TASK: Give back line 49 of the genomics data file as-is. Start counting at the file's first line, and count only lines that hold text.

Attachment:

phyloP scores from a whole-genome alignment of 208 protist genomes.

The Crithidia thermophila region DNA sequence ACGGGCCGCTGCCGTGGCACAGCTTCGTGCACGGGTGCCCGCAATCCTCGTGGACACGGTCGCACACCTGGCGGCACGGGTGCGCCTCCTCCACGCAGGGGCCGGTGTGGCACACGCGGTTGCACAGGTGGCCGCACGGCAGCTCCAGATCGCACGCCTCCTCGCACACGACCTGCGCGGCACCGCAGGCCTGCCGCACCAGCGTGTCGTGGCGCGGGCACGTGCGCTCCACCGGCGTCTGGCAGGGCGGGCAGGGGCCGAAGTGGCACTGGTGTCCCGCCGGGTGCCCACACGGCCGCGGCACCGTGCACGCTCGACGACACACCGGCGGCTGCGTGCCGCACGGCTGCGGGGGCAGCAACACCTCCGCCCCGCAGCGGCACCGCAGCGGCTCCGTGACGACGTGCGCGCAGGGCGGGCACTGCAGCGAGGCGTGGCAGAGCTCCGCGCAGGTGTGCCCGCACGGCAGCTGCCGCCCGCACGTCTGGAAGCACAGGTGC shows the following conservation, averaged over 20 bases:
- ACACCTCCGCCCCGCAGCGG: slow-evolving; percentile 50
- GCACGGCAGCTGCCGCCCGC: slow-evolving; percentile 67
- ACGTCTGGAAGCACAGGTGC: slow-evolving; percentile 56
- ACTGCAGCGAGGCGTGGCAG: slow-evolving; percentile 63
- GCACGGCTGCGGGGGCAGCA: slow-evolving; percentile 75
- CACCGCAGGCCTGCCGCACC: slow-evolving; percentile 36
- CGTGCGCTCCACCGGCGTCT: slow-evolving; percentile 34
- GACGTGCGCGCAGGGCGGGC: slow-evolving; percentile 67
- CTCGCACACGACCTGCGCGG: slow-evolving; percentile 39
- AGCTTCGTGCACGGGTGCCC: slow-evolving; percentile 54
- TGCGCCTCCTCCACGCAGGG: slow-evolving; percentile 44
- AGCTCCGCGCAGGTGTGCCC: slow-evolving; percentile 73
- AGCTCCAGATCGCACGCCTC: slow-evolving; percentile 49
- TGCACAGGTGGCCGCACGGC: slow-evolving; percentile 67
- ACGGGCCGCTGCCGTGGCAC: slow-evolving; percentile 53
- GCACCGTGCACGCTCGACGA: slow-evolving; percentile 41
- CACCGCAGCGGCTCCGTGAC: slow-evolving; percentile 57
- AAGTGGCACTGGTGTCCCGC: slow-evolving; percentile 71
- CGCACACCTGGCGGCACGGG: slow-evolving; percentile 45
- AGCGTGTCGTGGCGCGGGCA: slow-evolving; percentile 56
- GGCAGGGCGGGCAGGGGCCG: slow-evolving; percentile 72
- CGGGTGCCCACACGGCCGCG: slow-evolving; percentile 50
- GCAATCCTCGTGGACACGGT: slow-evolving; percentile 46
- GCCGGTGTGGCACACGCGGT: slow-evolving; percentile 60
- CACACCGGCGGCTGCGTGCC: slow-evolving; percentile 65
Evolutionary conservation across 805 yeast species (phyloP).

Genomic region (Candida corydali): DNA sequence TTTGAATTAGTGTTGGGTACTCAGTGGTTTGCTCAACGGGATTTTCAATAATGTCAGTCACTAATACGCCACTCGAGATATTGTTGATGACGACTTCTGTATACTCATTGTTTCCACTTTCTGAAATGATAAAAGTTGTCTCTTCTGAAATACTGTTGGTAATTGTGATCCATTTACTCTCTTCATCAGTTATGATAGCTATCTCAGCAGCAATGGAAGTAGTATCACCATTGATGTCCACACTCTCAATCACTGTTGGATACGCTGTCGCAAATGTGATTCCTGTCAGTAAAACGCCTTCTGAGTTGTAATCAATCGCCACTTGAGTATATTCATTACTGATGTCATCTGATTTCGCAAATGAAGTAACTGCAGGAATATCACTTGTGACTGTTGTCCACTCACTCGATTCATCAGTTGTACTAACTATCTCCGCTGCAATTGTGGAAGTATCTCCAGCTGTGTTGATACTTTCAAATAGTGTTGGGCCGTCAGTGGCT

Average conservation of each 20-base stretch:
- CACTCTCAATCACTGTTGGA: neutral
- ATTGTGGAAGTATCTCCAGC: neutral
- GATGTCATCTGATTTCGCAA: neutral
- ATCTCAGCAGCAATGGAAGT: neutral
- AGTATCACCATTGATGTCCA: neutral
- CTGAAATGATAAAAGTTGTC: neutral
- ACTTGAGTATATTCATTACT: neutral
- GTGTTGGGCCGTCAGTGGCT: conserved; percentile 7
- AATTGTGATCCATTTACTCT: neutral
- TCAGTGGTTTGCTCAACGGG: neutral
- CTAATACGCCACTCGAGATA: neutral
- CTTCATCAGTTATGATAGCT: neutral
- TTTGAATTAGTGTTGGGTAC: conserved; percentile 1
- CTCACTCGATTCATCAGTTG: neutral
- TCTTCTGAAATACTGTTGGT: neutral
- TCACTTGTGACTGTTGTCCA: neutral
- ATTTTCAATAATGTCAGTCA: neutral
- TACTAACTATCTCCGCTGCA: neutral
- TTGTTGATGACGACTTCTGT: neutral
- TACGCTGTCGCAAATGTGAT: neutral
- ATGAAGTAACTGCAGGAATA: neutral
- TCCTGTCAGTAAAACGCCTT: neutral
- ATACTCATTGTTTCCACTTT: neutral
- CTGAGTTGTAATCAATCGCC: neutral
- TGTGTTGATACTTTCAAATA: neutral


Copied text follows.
- TTGTTGATGACGACTTCTGT: neutral